Collection of Passages on the Nembutsu is the principle work by Honen. It ranks along with Dogen Zenji's The Treasured Eye of the True Dharma and with Honen's disciple Shinran's major writings as one of the three most influential bodies of Buddhist teachings of the Kamakura period. Together, the doctrinally revolutionary ideas contained in these works radically and permanently changed the face of Japanese Buddhism. And among them Honen's Senchakushu was, in terms of its originative and transformative effects on Japanese Buddhism, the most powerful of them all.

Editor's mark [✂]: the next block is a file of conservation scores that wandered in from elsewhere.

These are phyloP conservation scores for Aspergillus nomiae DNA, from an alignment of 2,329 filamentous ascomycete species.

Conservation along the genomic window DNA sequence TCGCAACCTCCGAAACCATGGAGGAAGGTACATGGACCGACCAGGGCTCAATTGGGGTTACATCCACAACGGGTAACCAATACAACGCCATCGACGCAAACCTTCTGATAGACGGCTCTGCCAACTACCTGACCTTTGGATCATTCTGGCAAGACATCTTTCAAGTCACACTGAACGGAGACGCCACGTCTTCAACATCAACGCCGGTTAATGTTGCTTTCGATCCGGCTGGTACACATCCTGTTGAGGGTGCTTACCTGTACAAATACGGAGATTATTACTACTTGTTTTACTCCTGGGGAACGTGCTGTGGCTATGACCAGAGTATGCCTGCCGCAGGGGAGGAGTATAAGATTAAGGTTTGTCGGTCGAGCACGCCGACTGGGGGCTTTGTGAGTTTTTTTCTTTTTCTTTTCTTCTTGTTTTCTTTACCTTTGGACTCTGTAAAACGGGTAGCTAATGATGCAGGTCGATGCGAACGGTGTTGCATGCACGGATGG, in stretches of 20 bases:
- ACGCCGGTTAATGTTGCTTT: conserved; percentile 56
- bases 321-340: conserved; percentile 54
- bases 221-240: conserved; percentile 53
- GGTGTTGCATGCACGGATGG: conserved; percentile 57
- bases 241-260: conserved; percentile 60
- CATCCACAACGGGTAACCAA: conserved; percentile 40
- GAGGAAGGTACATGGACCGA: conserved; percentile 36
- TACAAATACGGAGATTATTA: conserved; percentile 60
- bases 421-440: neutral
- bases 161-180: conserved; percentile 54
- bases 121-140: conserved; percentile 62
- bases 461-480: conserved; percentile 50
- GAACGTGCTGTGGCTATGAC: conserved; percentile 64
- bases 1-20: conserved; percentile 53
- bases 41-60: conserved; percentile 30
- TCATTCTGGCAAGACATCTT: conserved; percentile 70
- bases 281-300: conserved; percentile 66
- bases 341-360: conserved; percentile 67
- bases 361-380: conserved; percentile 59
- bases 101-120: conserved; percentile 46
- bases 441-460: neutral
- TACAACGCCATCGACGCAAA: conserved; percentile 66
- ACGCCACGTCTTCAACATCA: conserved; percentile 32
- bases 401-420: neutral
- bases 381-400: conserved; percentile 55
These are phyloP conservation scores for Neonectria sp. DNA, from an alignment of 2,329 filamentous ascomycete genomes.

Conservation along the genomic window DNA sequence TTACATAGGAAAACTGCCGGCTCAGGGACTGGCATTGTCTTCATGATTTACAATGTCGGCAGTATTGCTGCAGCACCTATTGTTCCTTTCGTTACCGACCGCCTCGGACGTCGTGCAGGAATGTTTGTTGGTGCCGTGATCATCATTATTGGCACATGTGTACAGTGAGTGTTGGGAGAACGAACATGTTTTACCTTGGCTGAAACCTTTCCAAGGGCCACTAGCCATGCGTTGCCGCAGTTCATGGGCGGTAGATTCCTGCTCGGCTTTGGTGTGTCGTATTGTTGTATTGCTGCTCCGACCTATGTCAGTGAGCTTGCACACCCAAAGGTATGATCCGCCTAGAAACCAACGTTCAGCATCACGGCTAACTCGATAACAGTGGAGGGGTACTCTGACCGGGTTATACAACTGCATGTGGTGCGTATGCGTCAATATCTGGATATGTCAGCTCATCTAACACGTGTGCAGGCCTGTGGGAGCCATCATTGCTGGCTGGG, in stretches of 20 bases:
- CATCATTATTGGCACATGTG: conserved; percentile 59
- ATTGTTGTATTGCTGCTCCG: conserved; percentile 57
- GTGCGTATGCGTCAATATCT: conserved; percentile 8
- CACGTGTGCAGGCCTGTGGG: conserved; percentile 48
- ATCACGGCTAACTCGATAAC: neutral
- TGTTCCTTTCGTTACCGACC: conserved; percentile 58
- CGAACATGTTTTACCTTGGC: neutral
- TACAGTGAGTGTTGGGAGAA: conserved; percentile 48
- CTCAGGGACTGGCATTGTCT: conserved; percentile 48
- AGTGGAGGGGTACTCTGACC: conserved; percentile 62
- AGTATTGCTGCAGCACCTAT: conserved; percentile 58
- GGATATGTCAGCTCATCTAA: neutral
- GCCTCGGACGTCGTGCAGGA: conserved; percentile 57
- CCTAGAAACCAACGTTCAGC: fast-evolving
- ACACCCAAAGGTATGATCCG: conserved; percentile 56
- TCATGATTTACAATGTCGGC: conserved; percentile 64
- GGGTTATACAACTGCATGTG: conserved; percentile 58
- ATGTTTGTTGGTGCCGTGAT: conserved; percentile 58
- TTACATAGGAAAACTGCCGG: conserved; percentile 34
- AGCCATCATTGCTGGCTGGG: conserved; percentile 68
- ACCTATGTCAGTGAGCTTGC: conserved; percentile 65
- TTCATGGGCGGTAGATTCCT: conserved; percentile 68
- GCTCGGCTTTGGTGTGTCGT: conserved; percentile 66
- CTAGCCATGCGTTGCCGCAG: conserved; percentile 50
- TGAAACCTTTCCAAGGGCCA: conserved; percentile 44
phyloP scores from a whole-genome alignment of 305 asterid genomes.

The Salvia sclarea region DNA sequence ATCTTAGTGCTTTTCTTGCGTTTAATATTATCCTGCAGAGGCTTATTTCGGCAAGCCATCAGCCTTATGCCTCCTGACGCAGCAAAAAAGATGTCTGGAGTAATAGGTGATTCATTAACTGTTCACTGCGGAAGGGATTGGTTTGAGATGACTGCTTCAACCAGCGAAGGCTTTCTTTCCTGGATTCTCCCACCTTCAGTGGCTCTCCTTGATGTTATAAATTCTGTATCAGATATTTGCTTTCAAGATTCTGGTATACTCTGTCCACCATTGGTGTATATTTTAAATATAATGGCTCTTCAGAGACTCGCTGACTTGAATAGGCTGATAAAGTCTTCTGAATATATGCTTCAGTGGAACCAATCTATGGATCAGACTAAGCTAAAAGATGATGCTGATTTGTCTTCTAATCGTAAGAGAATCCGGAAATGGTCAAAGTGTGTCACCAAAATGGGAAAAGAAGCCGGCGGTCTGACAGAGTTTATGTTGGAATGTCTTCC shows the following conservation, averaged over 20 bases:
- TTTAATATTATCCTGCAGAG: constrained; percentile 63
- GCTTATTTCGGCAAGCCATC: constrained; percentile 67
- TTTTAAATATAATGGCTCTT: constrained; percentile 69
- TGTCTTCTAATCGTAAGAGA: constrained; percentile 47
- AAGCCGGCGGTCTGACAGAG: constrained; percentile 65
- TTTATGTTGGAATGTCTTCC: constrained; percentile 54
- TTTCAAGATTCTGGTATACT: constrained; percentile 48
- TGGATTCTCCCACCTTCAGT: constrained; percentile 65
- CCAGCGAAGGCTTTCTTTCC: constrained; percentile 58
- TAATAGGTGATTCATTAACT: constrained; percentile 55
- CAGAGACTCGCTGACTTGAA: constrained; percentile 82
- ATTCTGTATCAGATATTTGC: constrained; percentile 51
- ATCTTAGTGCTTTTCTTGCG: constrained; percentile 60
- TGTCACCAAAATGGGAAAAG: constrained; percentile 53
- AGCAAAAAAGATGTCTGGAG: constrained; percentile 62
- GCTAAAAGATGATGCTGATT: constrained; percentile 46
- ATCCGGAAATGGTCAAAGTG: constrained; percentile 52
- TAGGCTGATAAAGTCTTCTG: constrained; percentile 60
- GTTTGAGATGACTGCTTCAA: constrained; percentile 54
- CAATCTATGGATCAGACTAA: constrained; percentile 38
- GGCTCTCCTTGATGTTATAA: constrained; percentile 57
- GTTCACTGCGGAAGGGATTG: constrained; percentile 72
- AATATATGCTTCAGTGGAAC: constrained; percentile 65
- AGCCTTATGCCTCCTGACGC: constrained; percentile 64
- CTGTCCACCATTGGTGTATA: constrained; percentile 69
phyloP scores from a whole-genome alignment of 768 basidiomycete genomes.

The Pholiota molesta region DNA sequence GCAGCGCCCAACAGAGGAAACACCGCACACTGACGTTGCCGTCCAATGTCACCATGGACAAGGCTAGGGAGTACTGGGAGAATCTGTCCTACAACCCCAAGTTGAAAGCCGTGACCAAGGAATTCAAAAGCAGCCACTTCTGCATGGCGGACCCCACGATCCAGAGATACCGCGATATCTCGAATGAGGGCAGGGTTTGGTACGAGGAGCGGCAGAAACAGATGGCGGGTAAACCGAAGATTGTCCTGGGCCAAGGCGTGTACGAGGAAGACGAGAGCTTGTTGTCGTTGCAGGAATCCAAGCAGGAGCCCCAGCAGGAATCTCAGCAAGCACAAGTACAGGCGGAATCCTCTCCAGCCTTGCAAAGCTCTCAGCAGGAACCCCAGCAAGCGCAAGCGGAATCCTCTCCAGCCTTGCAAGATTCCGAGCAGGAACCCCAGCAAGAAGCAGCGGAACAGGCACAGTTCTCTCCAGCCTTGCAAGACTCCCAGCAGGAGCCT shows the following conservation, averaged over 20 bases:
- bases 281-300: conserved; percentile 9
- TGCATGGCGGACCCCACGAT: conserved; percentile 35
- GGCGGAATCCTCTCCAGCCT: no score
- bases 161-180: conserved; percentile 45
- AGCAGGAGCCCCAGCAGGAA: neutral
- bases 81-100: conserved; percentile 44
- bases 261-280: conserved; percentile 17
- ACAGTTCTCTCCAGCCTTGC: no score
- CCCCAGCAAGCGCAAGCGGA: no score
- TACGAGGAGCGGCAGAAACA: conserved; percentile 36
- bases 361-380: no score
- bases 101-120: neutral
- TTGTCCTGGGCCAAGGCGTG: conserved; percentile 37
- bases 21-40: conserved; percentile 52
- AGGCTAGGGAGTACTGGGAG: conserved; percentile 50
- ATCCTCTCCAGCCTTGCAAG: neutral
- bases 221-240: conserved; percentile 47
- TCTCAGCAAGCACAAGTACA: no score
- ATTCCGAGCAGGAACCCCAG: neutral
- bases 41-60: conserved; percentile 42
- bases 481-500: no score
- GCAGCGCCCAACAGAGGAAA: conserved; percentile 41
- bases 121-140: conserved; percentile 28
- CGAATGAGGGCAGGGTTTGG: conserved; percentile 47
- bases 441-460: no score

This work brought Buddhism within the grasp of even the most unlettered peasant. In a word, Honen simply declares that Sakyamuni Buddha left and "easy way" for the powerless people of the Age of the Dharma's Degeneration into which the world has already entered. One need only cast aside all other worries and practices and recite the Nembutsu. All other Buddhist traditions were expounded for stronger people of an earlier age. But now, says Honen, literally no one is able to use the Holy Path to attain Enlightenment. And so only the Gateway of the Pure Land - the simple recitation of the Numbutsu in full faith - can lead one to Rebirth in the Pure Land and assure one of eventual complete Enlightenment.